Fabric forming simulation and process optimisation for composites

Chen, Shuai (2016) Fabric forming simulation and process optimisation for composites. PhD thesis, University of Nottingham.

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Abstract

The development and optimisation of automated fabric preforming processes is critical for the adoption of composite materials for low cost, high volume applications. This thesis presents the development of a numerical material model to simulate the forming of 2D fabric plies into complex 3D shapes. The material model has been used to evaluate the feasibility of using matched-tool forming and double diaphragm forming, to manufacture low cost fabric preforms suitable for liquid moulding processes. The research has focused on two main aspects: (I) fabric characterisation and modelling and (II) process simulation and optimisation. The forming behaviour of woven fabrics and non-crimp fabrics (NCF) has been investigated to understand the deformation mechanisms and the cause of defects, in order to seek feasible solutions for defect reduction. A non-orthogonal constitutive relation has been developed to capture the nonlinear material behaviour, which was implemented in an explicit finite element model and used to refine the forming process.

Results from the material model indicate that pillar stitched NCFs are not as compliant as woven fabrics of the same areal mass. The likelihood of defects is therefore higher for the NCF and the shear behaviour is axisymmetric due to the influence of the stitch yarn. The NCF material exhibits two types of wrinkling during matched tool forming; out-of-plane wrinkling at the ply level (macro-scale wrinkling) induced by excessive shear, and in-plane wrinkling at the bundle level (meso-scale wrinkling) caused by fibre compression. Stitch rupture can also occur at high shear angles, which can lead to further localised wrinkling. Fabric bridging is the dominant defect in large curvature regions when using double diaphragm forming (DDF), and wrinkling was found to be generally lower than in matched-tool forming. The model has been used to successfully identify the cause of all of these defects in NCF preforms manufactured by DDF, and has been used to optimise preform geometry and process parameters to mitigate these problems. Darts were added to preforms to alleviate fabric bridging and improve surface conformity, using the tensile stress in the yarns to identify suitable positions and orientations, minimising the effect on the mechanical performance of the component.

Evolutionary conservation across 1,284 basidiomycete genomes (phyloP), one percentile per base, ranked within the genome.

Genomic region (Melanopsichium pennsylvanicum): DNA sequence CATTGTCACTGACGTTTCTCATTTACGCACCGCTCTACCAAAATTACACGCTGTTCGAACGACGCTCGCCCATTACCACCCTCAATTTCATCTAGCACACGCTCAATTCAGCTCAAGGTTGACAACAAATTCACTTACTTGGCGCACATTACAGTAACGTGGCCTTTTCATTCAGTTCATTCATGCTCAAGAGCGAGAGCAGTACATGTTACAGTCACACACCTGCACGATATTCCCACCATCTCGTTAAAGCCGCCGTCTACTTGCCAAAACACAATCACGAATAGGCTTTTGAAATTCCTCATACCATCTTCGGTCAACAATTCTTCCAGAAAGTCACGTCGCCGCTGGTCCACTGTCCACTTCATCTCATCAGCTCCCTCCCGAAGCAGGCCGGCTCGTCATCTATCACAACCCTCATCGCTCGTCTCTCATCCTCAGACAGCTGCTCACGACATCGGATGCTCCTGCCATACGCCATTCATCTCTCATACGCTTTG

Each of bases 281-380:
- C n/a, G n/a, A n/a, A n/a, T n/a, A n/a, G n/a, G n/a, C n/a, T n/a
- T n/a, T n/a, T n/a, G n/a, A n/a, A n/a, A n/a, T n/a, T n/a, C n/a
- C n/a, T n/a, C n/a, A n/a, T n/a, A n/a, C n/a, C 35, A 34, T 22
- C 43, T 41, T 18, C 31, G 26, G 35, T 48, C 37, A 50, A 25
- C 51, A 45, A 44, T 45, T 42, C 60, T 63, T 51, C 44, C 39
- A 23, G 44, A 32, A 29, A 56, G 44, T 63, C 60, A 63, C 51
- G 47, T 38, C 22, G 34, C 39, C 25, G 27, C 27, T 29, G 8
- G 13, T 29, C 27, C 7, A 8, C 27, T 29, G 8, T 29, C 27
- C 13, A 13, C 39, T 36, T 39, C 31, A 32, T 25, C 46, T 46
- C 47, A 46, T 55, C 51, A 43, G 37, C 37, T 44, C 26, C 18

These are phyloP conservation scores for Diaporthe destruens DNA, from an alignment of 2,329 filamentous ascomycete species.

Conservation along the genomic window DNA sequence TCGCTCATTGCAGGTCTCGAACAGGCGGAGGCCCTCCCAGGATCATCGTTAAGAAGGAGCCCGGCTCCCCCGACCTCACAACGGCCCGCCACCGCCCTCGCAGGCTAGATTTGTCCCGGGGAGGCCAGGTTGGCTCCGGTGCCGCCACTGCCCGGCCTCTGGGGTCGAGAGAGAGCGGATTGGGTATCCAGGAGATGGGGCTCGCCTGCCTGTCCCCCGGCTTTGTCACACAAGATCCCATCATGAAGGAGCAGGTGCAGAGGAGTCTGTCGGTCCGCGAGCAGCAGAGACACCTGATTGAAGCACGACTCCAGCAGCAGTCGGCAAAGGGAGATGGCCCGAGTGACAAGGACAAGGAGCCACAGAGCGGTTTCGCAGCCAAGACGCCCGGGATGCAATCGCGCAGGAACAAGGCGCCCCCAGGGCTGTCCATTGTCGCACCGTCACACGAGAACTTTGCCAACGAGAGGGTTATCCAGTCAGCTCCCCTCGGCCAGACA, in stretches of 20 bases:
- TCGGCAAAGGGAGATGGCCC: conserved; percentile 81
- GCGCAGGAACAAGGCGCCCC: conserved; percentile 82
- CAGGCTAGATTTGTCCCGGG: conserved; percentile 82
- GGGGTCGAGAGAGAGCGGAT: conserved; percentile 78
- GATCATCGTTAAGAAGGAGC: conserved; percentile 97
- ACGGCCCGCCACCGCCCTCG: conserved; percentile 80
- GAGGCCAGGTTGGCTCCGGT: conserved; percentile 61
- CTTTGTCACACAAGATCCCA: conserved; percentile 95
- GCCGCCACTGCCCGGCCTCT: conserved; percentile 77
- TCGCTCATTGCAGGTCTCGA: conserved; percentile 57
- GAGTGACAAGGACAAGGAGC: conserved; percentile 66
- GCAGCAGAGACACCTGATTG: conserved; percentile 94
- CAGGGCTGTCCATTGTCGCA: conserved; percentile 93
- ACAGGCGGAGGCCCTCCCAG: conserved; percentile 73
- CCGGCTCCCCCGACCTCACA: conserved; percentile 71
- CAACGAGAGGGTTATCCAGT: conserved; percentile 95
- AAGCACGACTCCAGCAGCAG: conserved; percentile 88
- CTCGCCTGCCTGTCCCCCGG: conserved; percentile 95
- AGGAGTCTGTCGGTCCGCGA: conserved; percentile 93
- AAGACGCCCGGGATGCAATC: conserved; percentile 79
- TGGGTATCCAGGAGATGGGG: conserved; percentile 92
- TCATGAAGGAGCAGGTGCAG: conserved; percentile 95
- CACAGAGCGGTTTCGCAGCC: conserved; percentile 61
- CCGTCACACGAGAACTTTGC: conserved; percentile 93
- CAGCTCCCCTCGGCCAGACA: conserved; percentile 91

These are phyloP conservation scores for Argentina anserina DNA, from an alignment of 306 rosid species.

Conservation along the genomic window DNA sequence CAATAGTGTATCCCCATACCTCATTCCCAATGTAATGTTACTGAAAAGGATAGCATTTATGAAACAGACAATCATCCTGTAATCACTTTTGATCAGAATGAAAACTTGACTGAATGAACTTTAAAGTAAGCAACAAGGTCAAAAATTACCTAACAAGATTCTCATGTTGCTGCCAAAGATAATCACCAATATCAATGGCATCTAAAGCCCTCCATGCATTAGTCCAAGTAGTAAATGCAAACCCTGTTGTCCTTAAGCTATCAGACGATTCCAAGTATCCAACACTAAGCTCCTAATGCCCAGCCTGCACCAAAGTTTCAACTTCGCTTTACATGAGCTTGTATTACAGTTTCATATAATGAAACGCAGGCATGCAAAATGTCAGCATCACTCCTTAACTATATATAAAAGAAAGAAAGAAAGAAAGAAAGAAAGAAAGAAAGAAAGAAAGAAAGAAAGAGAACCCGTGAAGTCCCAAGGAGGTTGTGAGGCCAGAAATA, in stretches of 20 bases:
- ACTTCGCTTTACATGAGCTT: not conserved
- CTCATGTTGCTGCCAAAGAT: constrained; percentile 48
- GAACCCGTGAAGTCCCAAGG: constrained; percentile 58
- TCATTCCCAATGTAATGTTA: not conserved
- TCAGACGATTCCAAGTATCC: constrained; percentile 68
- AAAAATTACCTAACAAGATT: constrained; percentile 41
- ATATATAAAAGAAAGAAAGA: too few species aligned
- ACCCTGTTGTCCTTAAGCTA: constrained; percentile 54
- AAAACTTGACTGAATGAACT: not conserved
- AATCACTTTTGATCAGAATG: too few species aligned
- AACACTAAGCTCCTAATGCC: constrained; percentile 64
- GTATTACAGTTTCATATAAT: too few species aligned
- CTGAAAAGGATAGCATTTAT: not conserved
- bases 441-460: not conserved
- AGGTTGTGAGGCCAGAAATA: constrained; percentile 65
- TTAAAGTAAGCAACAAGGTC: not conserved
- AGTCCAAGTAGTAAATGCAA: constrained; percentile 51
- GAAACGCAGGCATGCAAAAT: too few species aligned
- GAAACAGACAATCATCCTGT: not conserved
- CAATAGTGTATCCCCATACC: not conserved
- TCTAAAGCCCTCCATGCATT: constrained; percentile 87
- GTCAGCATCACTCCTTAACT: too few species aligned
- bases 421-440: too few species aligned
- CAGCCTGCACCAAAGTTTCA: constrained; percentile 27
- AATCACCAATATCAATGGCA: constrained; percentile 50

An optimisation methodology has been developed for placing local inter-ply stitches on multi-ply preforms, by coupling the FE analysis with a genetic algorithm. The stitches enable multiple plies to be joined together to aid robotic handling and the optimisation routine ensures that the placement of the stitches does not adversely affect the formability of the preform. Results indicate that whilst the inter-ply stitches affect the shear distribution at a global level, the formability of a multi-ply preform can be improved compared to the unstitched counterpart by optimising the pattern of through-thickness stitches.

A two-step optimisation method was also developed to optimise the boundary conditions for a matched tool forming scenario. Spring-loaded clamps were used to provide in-plane tension in the fabric plies during forming, rather than using a blank holder to induce tension through friction, providing an opportunity to reduce preform size and therefore waste. The optimisation algorithm was used to determine the location and size of the clamps around the blank perimeter and the stiffness of the attached springs. It was shown that this method can effectively homogenise the global shear angle distribution, reducing the peak shear angle compared to using a segmented blank holder.

Item Type: Thesis (University of Nottingham only) (PhD)
Supervisors: Warrior, Nicholas A.
Harper, Lee T.
Keywords: Composite materials, Surfaces, Deformation of, Textile fabrics
Subjects: T Technology > TA Engineering (General). Civil engineering (General)
Faculties/Schools: UK Campuses > Faculty of Engineering
Item ID: 38522
Depositing User: Chen, Shuai
Date Deposited: 13 Dec 2016 06:40
Last Modified: 13 Dec 2016 14:51
URI: http://eprints.nottingham.ac.uk/id/eprint/38522

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